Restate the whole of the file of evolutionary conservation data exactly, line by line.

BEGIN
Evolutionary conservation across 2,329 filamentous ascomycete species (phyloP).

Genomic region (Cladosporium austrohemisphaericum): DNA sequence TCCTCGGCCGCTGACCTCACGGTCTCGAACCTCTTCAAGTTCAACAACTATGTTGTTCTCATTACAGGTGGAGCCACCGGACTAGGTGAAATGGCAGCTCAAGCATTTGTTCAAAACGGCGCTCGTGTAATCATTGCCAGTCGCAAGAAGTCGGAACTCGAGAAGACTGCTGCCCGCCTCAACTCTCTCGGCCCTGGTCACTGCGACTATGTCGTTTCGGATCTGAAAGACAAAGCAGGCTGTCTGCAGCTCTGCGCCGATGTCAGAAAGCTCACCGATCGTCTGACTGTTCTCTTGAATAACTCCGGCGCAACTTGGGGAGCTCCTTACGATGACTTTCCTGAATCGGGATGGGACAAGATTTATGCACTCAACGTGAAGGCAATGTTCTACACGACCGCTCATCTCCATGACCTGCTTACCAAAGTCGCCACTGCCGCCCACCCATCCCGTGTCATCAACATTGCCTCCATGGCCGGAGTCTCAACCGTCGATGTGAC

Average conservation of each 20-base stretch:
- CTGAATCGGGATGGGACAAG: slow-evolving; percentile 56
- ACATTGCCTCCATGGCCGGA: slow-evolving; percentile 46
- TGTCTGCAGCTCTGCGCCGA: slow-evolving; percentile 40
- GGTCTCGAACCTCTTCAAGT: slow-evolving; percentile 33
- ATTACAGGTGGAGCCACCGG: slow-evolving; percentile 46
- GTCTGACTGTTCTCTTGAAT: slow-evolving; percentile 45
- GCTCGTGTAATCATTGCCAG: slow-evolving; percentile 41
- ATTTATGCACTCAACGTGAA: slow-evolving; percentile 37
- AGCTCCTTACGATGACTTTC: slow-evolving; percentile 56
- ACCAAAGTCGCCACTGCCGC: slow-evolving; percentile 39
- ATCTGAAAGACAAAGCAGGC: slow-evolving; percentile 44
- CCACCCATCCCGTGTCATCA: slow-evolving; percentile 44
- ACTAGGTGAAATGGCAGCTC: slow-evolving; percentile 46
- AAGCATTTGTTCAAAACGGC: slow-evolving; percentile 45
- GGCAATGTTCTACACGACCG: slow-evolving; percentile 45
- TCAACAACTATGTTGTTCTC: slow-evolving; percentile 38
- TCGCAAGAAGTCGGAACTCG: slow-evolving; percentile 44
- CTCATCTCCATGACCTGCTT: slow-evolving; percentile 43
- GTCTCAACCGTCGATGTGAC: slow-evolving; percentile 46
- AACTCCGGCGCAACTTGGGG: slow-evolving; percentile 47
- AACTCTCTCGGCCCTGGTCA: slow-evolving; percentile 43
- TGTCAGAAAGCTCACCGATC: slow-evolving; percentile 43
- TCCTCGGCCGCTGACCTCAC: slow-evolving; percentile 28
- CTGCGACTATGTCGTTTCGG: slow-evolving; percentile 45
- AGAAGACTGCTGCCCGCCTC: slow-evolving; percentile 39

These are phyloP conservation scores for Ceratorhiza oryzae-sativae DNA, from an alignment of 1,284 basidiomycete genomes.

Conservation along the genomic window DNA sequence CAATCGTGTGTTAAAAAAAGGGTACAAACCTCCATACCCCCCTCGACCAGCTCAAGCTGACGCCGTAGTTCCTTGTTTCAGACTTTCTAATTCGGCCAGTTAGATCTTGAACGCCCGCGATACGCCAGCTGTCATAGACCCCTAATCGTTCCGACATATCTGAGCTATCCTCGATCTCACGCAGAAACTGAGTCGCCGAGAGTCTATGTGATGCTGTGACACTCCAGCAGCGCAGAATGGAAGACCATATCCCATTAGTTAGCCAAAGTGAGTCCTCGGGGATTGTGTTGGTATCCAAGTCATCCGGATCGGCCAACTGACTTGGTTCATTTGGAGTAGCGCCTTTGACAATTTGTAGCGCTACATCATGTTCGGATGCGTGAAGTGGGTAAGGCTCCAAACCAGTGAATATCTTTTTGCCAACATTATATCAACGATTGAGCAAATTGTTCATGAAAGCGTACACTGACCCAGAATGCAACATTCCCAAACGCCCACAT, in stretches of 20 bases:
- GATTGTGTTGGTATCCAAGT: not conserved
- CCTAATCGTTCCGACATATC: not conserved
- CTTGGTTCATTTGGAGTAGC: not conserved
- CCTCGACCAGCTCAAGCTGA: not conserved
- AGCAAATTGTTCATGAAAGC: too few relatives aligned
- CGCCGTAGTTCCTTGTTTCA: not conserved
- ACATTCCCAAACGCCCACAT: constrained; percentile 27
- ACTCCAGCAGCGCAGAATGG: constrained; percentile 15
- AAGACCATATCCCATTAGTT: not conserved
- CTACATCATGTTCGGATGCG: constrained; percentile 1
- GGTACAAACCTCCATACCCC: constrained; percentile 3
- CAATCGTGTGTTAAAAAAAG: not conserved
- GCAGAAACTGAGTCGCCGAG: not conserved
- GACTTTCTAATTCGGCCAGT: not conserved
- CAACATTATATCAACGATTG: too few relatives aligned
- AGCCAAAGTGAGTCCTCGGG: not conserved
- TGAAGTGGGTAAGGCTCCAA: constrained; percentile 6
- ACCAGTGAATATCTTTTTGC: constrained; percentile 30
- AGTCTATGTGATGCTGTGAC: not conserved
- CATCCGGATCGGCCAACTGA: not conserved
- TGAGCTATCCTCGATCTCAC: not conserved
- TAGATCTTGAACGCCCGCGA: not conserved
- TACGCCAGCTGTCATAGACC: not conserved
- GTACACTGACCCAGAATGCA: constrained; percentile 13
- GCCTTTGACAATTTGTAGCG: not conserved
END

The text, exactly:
Evolutionary conservation across 2,329 filamentous ascomycete species (phyloP).

Genomic region (Cladosporium austrohemisphaericum): DNA sequence TCCTCGGCCGCTGACCTCACGGTCTCGAACCTCTTCAAGTTCAACAACTATGTTGTTCTCATTACAGGTGGAGCCACCGGACTAGGTGAAATGGCAGCTCAAGCATTTGTTCAAAACGGCGCTCGTGTAATCATTGCCAGTCGCAAGAAGTCGGAACTCGAGAAGACTGCTGCCCGCCTCAACTCTCTCGGCCCTGGTCACTGCGACTATGTCGTTTCGGATCTGAAAGACAAAGCAGGCTGTCTGCAGCTCTGCGCCGATGTCAGAAAGCTCACCGATCGTCTGACTGTTCTCTTGAATAACTCCGGCGCAACTTGGGGAGCTCCTTACGATGACTTTCCTGAATCGGGATGGGACAAGATTTATGCACTCAACGTGAAGGCAATGTTCTACACGACCGCTCATCTCCATGACCTGCTTACCAAAGTCGCCACTGCCGCCCACCCATCCCGTGTCATCAACATTGCCTCCATGGCCGGAGTCTCAACCGTCGATGTGAC

Average conservation of each 20-base stretch:
- CTGAATCGGGATGGGACAAG: slow-evolving; percentile 56
- ACATTGCCTCCATGGCCGGA: slow-evolving; percentile 46
- TGTCTGCAGCTCTGCGCCGA: slow-evolving; percentile 40
- GGTCTCGAACCTCTTCAAGT: slow-evolving; percentile 33
- ATTACAGGTGGAGCCACCGG: slow-evolving; percentile 46
- GTCTGACTGTTCTCTTGAAT: slow-evolving; percentile 45
- GCTCGTGTAATCATTGCCAG: slow-evolving; percentile 41
- ATTTATGCACTCAACGTGAA: slow-evolving; percentile 37
- AGCTCCTTACGATGACTTTC: slow-evolving; percentile 56
- ACCAAAGTCGCCACTGCCGC: slow-evolving; percentile 39
- ATCTGAAAGACAAAGCAGGC: slow-evolving; percentile 44
- CCACCCATCCCGTGTCATCA: slow-evolving; percentile 44
- ACTAGGTGAAATGGCAGCTC: slow-evolving; percentile 46
- AAGCATTTGTTCAAAACGGC: slow-evolving; percentile 45
- GGCAATGTTCTACACGACCG: slow-evolving; percentile 45
- TCAACAACTATGTTGTTCTC: slow-evolving; percentile 38
- TCGCAAGAAGTCGGAACTCG: slow-evolving; percentile 44
- CTCATCTCCATGACCTGCTT: slow-evolving; percentile 43
- GTCTCAACCGTCGATGTGAC: slow-evolving; percentile 46
- AACTCCGGCGCAACTTGGGG: slow-evolving; percentile 47
- AACTCTCTCGGCCCTGGTCA: slow-evolving; percentile 43
- TGTCAGAAAGCTCACCGATC: slow-evolving; percentile 43
- TCCTCGGCCGCTGACCTCAC: slow-evolving; percentile 28
- CTGCGACTATGTCGTTTCGG: slow-evolving; percentile 45
- AGAAGACTGCTGCCCGCCTC: slow-evolving; percentile 39

These are phyloP conservation scores for Ceratorhiza oryzae-sativae DNA, from an alignment of 1,284 basidiomycete genomes.

Conservation along the genomic window DNA sequence CAATCGTGTGTTAAAAAAAGGGTACAAACCTCCATACCCCCCTCGACCAGCTCAAGCTGACGCCGTAGTTCCTTGTTTCAGACTTTCTAATTCGGCCAGTTAGATCTTGAACGCCCGCGATACGCCAGCTGTCATAGACCCCTAATCGTTCCGACATATCTGAGCTATCCTCGATCTCACGCAGAAACTGAGTCGCCGAGAGTCTATGTGATGCTGTGACACTCCAGCAGCGCAGAATGGAAGACCATATCCCATTAGTTAGCCAAAGTGAGTCCTCGGGGATTGTGTTGGTATCCAAGTCATCCGGATCGGCCAACTGACTTGGTTCATTTGGAGTAGCGCCTTTGACAATTTGTAGCGCTACATCATGTTCGGATGCGTGAAGTGGGTAAGGCTCCAAACCAGTGAATATCTTTTTGCCAACATTATATCAACGATTGAGCAAATTGTTCATGAAAGCGTACACTGACCCAGAATGCAACATTCCCAAACGCCCACAT, in stretches of 20 bases:
- GATTGTGTTGGTATCCAAGT: not conserved
- CCTAATCGTTCCGACATATC: not conserved
- CTTGGTTCATTTGGAGTAGC: not conserved
- CCTCGACCAGCTCAAGCTGA: not conserved
- AGCAAATTGTTCATGAAAGC: too few relatives aligned
- CGCCGTAGTTCCTTGTTTCA: not conserved
- ACATTCCCAAACGCCCACAT: constrained; percentile 27
- ACTCCAGCAGCGCAGAATGG: constrained; percentile 15
- AAGACCATATCCCATTAGTT: not conserved
- CTACATCATGTTCGGATGCG: constrained; percentile 1
- GGTACAAACCTCCATACCCC: constrained; percentile 3
- CAATCGTGTGTTAAAAAAAG: not conserved
- GCAGAAACTGAGTCGCCGAG: not conserved
- GACTTTCTAATTCGGCCAGT: not conserved
- CAACATTATATCAACGATTG: too few relatives aligned
- AGCCAAAGTGAGTCCTCGGG: not conserved
- TGAAGTGGGTAAGGCTCCAA: constrained; percentile 6
- ACCAGTGAATATCTTTTTGC: constrained; percentile 30
- AGTCTATGTGATGCTGTGAC: not conserved
- CATCCGGATCGGCCAACTGA: not conserved
- TGAGCTATCCTCGATCTCAC: not conserved
- TAGATCTTGAACGCCCGCGA: not conserved
- TACGCCAGCTGTCATAGACC: not conserved
- GTACACTGACCCAGAATGCA: constrained; percentile 13
- GCCTTTGACAATTTGTAGCG: not conserved